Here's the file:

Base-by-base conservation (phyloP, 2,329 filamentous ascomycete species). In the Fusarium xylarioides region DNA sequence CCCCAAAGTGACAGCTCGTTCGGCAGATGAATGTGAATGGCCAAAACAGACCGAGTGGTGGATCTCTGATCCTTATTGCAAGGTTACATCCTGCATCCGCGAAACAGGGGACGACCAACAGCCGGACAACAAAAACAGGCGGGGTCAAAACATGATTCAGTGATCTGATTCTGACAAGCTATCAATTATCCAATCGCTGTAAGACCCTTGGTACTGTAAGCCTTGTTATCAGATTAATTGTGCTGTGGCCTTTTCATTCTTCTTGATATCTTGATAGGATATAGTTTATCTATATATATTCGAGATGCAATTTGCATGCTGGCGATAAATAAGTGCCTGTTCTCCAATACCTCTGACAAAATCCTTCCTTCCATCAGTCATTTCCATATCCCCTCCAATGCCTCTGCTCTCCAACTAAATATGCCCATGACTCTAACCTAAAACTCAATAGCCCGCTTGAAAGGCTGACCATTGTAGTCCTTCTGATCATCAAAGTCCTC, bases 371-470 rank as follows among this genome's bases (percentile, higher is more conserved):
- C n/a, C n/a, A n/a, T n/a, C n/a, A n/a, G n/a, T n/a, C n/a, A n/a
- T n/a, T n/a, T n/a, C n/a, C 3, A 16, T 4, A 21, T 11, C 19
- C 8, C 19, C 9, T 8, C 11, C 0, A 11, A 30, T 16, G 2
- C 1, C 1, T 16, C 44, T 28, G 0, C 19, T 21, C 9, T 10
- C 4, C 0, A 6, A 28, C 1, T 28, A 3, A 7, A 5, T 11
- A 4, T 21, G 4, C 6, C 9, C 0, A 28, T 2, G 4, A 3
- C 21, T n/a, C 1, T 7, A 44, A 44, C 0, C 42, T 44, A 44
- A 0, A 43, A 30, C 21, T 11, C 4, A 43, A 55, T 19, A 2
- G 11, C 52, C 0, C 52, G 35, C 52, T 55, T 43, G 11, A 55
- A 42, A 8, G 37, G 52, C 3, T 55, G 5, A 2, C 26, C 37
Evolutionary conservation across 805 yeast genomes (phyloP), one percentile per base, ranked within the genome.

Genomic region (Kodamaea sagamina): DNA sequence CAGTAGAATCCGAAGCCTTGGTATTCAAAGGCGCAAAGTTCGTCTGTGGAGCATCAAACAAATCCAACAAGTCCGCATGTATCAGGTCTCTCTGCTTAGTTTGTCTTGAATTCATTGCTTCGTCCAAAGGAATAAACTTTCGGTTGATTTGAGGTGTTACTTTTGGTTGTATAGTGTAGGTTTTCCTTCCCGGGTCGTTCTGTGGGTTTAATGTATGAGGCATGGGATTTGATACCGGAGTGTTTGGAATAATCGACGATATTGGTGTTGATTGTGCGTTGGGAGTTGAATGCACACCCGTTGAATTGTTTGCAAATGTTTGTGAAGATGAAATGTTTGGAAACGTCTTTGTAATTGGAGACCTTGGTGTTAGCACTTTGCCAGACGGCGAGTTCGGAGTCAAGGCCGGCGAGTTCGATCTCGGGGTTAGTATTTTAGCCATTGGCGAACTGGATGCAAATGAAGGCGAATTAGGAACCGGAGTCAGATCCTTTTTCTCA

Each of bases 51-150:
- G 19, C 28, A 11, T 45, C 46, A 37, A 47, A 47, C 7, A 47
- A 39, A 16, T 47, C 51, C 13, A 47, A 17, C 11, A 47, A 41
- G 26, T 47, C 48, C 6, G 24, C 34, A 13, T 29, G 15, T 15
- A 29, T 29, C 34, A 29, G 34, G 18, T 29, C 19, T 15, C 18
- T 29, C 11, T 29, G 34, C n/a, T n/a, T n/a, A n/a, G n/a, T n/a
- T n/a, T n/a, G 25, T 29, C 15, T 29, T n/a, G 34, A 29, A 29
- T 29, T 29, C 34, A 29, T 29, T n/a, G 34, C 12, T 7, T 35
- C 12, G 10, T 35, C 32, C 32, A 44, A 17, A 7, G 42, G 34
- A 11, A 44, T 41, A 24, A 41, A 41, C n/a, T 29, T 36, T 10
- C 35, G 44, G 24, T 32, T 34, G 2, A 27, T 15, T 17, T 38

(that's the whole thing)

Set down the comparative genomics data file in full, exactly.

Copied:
Base-by-base conservation (phyloP, 2,329 filamentous ascomycete species). In the Fusarium xylarioides region DNA sequence CCCCAAAGTGACAGCTCGTTCGGCAGATGAATGTGAATGGCCAAAACAGACCGAGTGGTGGATCTCTGATCCTTATTGCAAGGTTACATCCTGCATCCGCGAAACAGGGGACGACCAACAGCCGGACAACAAAAACAGGCGGGGTCAAAACATGATTCAGTGATCTGATTCTGACAAGCTATCAATTATCCAATCGCTGTAAGACCCTTGGTACTGTAAGCCTTGTTATCAGATTAATTGTGCTGTGGCCTTTTCATTCTTCTTGATATCTTGATAGGATATAGTTTATCTATATATATTCGAGATGCAATTTGCATGCTGGCGATAAATAAGTGCCTGTTCTCCAATACCTCTGACAAAATCCTTCCTTCCATCAGTCATTTCCATATCCCCTCCAATGCCTCTGCTCTCCAACTAAATATGCCCATGACTCTAACCTAAAACTCAATAGCCCGCTTGAAAGGCTGACCATTGTAGTCCTTCTGATCATCAAAGTCCTC, bases 371-470 rank as follows among this genome's bases (percentile, higher is more conserved):
- C n/a, C n/a, A n/a, T n/a, C n/a, A n/a, G n/a, T n/a, C n/a, A n/a
- T n/a, T n/a, T n/a, C n/a, C 3, A 16, T 4, A 21, T 11, C 19
- C 8, C 19, C 9, T 8, C 11, C 0, A 11, A 30, T 16, G 2
- C 1, C 1, T 16, C 44, T 28, G 0, C 19, T 21, C 9, T 10
- C 4, C 0, A 6, A 28, C 1, T 28, A 3, A 7, A 5, T 11
- A 4, T 21, G 4, C 6, C 9, C 0, A 28, T 2, G 4, A 3
- C 21, T n/a, C 1, T 7, A 44, A 44, C 0, C 42, T 44, A 44
- A 0, A 43, A 30, C 21, T 11, C 4, A 43, A 55, T 19, A 2
- G 11, C 52, C 0, C 52, G 35, C 52, T 55, T 43, G 11, A 55
- A 42, A 8, G 37, G 52, C 3, T 55, G 5, A 2, C 26, C 37
Evolutionary conservation across 805 yeast genomes (phyloP), one percentile per base, ranked within the genome.

Genomic region (Kodamaea sagamina): DNA sequence CAGTAGAATCCGAAGCCTTGGTATTCAAAGGCGCAAAGTTCGTCTGTGGAGCATCAAACAAATCCAACAAGTCCGCATGTATCAGGTCTCTCTGCTTAGTTTGTCTTGAATTCATTGCTTCGTCCAAAGGAATAAACTTTCGGTTGATTTGAGGTGTTACTTTTGGTTGTATAGTGTAGGTTTTCCTTCCCGGGTCGTTCTGTGGGTTTAATGTATGAGGCATGGGATTTGATACCGGAGTGTTTGGAATAATCGACGATATTGGTGTTGATTGTGCGTTGGGAGTTGAATGCACACCCGTTGAATTGTTTGCAAATGTTTGTGAAGATGAAATGTTTGGAAACGTCTTTGTAATTGGAGACCTTGGTGTTAGCACTTTGCCAGACGGCGAGTTCGGAGTCAAGGCCGGCGAGTTCGATCTCGGGGTTAGTATTTTAGCCATTGGCGAACTGGATGCAAATGAAGGCGAATTAGGAACCGGAGTCAGATCCTTTTTCTCA

Each of bases 51-150:
- G 19, C 28, A 11, T 45, C 46, A 37, A 47, A 47, C 7, A 47
- A 39, A 16, T 47, C 51, C 13, A 47, A 17, C 11, A 47, A 41
- G 26, T 47, C 48, C 6, G 24, C 34, A 13, T 29, G 15, T 15
- A 29, T 29, C 34, A 29, G 34, G 18, T 29, C 19, T 15, C 18
- T 29, C 11, T 29, G 34, C n/a, T n/a, T n/a, A n/a, G n/a, T n/a
- T n/a, T n/a, G 25, T 29, C 15, T 29, T n/a, G 34, A 29, A 29
- T 29, T 29, C 34, A 29, T 29, T n/a, G 34, C 12, T 7, T 35
- C 12, G 10, T 35, C 32, C 32, A 44, A 17, A 7, G 42, G 34
- A 11, A 44, T 41, A 24, A 41, A 41, C n/a, T 29, T 36, T 10
- C 35, G 44, G 24, T 32, T 34, G 2, A 27, T 15, T 17, T 38